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sinsi
vid wrote:
every civilization started with couple of very humanlike "gods"

Dunno about "humanlike" but there were (are?) thousands of gods waaaaaay back when - every tree/mountain/river/weirdshitthing was a "god" - good to blame if a problem occurs, equally good to be given (or us to take?) the credit for good things.

I feel I lack any empathy with any religion - FFS, over 10% of people in the last 'Australian Census' said their religion was "Jedi". Joke or not, it is an insight into the "typical Australian" (rigged or not heh heh)


And why is Christmas celebrated on one particular day, but Easter is at the whim of the Moon? Sheesh, He was born on a day, He died on a day...the fecking Moon had nothing to do with that, did it?
Post 19 Apr 2008, 13:05
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vid
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vid
Quote:
And why is Christmas celebrated on one particular day, but Easter is at the whim of the Moon? Sheesh, He was born on a day, He died on a day...the fecking Moon had nothing to do with that, did it?

Jesus birthday was set at Sol Invictus feast - another example of fusing of religions i mentioned.

His supposed death according to gospels occured during Sabbath feast, which is afaik timed by moon. Even after "christians" (term coined later) stopped doing jewish rituals, this timing for his death remains.
Post 19 Apr 2008, 13:53
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asmhack



Joined: 01 Feb 2008
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asmhack
i don't like to sound like i know everything but i am sure that there is just one god, it is the whole universe with its harmony, that makes everything work with logic and rules, so i really don't care analyzing what religions say wasting my time and because i am a human with a heart and a mind, i know from myself, what is wrong and what is right, and i don't need religions, to teach me that Wink
everything else are fairy tales with details that makes a xor eax,eax sense to me..
when was christmas, why easter is at the whim of the moon, how many womans had zeus, who is budha..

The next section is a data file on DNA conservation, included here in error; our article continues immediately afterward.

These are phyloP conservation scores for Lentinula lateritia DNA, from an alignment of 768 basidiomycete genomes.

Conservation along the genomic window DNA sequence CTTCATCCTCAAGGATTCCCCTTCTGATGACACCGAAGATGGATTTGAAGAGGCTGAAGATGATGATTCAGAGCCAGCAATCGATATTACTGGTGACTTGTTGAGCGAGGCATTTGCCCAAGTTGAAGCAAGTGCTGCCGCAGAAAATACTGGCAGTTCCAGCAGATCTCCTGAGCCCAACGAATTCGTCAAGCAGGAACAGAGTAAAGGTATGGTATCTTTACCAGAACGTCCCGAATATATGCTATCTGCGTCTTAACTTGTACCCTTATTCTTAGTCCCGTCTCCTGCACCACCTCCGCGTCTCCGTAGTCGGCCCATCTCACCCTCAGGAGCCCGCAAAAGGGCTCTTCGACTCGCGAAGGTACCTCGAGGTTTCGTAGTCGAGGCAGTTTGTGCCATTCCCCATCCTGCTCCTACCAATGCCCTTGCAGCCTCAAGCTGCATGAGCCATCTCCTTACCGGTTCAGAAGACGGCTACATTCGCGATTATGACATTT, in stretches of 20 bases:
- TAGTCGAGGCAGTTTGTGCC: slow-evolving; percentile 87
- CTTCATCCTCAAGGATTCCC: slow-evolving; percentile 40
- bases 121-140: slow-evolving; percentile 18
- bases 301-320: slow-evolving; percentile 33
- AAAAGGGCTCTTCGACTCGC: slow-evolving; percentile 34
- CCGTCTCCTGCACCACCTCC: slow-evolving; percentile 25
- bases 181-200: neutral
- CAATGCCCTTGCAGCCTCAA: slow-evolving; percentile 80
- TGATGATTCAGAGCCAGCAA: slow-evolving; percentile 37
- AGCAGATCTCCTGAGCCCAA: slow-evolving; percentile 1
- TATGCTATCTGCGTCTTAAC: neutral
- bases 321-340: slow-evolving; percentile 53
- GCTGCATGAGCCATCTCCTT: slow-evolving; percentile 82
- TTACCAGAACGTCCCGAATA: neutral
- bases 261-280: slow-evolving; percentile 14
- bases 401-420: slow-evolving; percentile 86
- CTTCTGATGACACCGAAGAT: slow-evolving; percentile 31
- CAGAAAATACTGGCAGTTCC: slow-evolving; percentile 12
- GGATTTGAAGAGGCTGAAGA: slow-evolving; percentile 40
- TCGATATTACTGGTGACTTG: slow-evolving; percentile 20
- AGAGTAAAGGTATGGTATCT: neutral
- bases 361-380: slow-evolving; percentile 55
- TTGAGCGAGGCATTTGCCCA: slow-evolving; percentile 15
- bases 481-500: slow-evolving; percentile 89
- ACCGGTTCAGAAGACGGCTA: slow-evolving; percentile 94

i didn't waited the budhism to learn me what dharma is... i learned that from my life...

thx
Post 20 Apr 2008, 02:27
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tom tobias



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tom tobias
asmhack wrote:
...i didn't waited the budhism to learn me what dharma is... i learned that from my life...
The question then arises, did Buddha himself learn the meaning of "dharma" from his life, i.e. from interacting with the people around him, OR, alternatively, (as I believe is the case, and in contrast to the famous aphorism of KongZi, (living about the same time as Buddha, i.e. a couple of hundred years before Socrates) who taught that he could learn something useful by talking to ANY three people he met on the street) did Siddhartha LEARN about "dharma" by studying the ANCIENT sanskrit text: Rig Veda?
The word Veda is derived from the Sanskrit root word "Vid" meaning "to know".
There are those who claim that these Sanskrit texts are "older" than the Torah. I am somewhat skeptical of this notion, and have yet to find evidence in support of this idea. "Dharma", according to my understanding of PIE useage, as exemplified in the RigVeda, corresponds to something like "support" or "hold", a meaning slightly at variance from the notion of "duty" invoked by the Buddhist religious doctrines of a later epoch.
http://en.wikipedia.org/wiki/Dharma
(PIE = proto Indo European)
So, then, does one learn about cpu architecture by reading Intel manuals, or by daily usage of FASM?
Asmhack's contribution to this thread on polytheism thus becomes central to many of our submissions to this forum: does one LEARN, anything, by doing, i.e. one's own personal experience, or, contrarily, by studying texts (i.e. others' ideas, others' experiences)? With regard to ancient religious teachings, which survive in written form, a common theme emerges: conflict between those who attribute supernatural power to a single, solitary, anthropomorphic, omnipotent figure, versus those who would yield this power to a veritable panoply of deities, each capable of distinct, suprahuman, magical accomplishments. Ancient religions, all of them, sought to provide answers to the most fundamental questions, in an era preceding evidence based inquiry, and all religions demand acceptance of the dogma that non-human figures of authority serve as architects of the cosmos.
asmhack wrote:
... when was christmas, why easter is at the whim of the moon,...